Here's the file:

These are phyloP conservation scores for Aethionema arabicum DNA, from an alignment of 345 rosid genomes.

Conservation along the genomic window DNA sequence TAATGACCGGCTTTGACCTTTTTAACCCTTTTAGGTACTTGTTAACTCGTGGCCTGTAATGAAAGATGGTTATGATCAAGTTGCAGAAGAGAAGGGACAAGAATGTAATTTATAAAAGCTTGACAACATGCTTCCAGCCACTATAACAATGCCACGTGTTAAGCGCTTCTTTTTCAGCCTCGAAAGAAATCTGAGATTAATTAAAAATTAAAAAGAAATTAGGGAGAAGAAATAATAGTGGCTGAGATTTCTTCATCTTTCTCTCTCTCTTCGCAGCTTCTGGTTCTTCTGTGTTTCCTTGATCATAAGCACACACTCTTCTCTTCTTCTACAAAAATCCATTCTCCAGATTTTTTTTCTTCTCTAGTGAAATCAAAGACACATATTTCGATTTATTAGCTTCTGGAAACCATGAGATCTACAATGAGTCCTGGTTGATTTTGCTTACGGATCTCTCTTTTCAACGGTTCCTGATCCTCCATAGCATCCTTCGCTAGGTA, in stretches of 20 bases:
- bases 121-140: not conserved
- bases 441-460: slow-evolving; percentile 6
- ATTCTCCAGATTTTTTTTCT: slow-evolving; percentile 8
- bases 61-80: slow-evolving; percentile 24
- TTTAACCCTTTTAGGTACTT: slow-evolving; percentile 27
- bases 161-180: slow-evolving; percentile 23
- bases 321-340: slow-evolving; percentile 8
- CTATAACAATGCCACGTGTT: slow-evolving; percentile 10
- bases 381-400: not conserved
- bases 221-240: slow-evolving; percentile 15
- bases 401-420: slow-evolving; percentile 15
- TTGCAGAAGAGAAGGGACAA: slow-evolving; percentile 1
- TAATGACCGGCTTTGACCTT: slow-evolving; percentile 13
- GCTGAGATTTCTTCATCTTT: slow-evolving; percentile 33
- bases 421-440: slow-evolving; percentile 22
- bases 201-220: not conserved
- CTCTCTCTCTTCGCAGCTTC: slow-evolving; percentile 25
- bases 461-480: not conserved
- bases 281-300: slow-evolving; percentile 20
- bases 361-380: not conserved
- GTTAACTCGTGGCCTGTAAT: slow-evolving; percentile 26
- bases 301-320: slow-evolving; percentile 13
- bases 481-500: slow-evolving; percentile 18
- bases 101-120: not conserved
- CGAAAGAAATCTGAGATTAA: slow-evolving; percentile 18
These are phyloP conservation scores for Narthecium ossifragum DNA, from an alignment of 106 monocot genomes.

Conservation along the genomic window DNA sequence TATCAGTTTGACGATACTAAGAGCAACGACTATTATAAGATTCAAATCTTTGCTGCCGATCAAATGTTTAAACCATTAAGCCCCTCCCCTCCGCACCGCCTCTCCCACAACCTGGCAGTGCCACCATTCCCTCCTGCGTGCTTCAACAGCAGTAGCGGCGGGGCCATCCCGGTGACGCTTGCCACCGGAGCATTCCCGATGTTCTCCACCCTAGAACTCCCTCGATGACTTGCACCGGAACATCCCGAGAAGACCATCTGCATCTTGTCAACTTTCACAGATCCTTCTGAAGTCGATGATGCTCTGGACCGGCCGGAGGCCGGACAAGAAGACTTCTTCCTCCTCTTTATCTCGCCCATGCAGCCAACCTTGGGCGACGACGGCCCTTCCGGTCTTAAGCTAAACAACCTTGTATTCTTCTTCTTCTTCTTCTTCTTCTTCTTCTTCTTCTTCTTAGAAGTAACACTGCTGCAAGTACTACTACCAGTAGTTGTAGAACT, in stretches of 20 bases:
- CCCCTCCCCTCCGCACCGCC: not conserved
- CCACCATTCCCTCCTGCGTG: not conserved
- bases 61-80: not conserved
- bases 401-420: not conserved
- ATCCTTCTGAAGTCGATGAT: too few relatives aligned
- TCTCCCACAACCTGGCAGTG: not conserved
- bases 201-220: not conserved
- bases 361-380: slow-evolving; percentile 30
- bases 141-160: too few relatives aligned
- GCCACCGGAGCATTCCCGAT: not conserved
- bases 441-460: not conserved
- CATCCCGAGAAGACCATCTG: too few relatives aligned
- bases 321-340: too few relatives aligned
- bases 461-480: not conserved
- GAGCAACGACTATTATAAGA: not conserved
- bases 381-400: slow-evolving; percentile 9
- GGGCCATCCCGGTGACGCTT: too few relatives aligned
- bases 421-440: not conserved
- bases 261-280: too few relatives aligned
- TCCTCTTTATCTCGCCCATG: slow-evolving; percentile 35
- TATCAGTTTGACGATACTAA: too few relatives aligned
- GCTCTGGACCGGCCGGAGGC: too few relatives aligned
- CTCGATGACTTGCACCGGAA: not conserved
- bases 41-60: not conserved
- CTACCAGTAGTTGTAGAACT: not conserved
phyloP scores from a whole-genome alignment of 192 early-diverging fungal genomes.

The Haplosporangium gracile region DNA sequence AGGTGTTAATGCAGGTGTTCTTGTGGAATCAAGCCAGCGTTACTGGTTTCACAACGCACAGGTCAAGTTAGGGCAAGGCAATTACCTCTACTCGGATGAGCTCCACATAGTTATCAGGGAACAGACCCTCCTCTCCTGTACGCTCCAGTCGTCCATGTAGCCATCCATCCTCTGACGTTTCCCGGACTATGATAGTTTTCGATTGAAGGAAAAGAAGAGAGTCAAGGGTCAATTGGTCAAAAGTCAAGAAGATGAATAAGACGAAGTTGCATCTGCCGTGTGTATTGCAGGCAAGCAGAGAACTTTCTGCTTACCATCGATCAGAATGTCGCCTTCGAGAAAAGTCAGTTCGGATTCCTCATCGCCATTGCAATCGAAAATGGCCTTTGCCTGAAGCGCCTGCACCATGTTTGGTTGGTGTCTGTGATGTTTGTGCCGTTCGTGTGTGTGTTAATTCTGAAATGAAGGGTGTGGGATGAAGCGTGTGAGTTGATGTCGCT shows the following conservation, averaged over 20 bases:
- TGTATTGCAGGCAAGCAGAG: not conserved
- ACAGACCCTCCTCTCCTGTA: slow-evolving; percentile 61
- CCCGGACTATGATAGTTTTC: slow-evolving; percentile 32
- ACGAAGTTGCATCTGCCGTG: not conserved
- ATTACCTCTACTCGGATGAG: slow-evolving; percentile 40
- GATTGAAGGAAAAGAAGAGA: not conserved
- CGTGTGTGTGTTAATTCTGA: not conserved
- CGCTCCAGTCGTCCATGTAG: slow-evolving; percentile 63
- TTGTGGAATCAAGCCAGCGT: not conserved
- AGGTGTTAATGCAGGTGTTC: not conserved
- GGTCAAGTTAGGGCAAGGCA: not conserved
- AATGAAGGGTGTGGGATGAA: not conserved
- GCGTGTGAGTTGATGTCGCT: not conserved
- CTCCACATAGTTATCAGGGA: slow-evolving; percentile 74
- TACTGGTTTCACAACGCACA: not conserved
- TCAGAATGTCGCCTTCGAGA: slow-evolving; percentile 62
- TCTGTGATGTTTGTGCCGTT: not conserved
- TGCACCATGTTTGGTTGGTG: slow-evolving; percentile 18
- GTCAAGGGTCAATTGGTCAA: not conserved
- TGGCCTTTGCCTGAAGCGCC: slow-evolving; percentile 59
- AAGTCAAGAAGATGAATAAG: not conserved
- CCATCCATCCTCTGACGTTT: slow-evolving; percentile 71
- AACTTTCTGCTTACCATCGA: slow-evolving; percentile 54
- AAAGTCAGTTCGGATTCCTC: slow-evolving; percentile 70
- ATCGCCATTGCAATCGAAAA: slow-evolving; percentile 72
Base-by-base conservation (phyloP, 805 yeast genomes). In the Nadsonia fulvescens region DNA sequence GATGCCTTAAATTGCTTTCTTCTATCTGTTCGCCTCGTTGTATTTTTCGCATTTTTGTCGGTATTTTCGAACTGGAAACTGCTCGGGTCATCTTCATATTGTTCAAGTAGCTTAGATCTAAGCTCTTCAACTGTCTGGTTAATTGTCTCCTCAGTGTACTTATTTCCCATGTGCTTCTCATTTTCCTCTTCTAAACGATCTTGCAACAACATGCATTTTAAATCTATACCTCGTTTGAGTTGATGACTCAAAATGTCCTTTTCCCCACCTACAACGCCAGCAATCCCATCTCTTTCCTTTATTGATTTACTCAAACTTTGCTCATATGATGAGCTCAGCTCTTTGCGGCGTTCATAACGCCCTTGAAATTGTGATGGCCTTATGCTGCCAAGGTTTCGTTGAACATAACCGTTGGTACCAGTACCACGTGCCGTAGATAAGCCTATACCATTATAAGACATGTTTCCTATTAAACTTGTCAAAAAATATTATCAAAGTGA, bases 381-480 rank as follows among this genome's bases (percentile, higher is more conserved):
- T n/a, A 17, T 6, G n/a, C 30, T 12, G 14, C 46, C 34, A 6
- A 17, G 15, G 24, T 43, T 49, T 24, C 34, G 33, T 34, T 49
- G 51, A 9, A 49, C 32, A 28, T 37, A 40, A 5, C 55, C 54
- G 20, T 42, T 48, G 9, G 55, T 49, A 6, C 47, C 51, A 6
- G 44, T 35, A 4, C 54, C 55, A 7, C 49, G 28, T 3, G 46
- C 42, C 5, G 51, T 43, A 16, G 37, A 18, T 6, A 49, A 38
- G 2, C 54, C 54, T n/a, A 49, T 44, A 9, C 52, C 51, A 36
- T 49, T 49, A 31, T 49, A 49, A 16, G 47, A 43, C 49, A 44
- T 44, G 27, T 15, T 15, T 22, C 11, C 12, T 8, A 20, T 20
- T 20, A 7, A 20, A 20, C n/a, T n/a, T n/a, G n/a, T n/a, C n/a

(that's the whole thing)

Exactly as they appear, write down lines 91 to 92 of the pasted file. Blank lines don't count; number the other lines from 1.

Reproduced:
- T 44, G 27, T 15, T 15, T 22, C 11, C 12, T 8, A 20, T 20
- T 20, A 7, A 20, A 20, C n/a, T n/a, T n/a, G n/a, T n/a, C n/a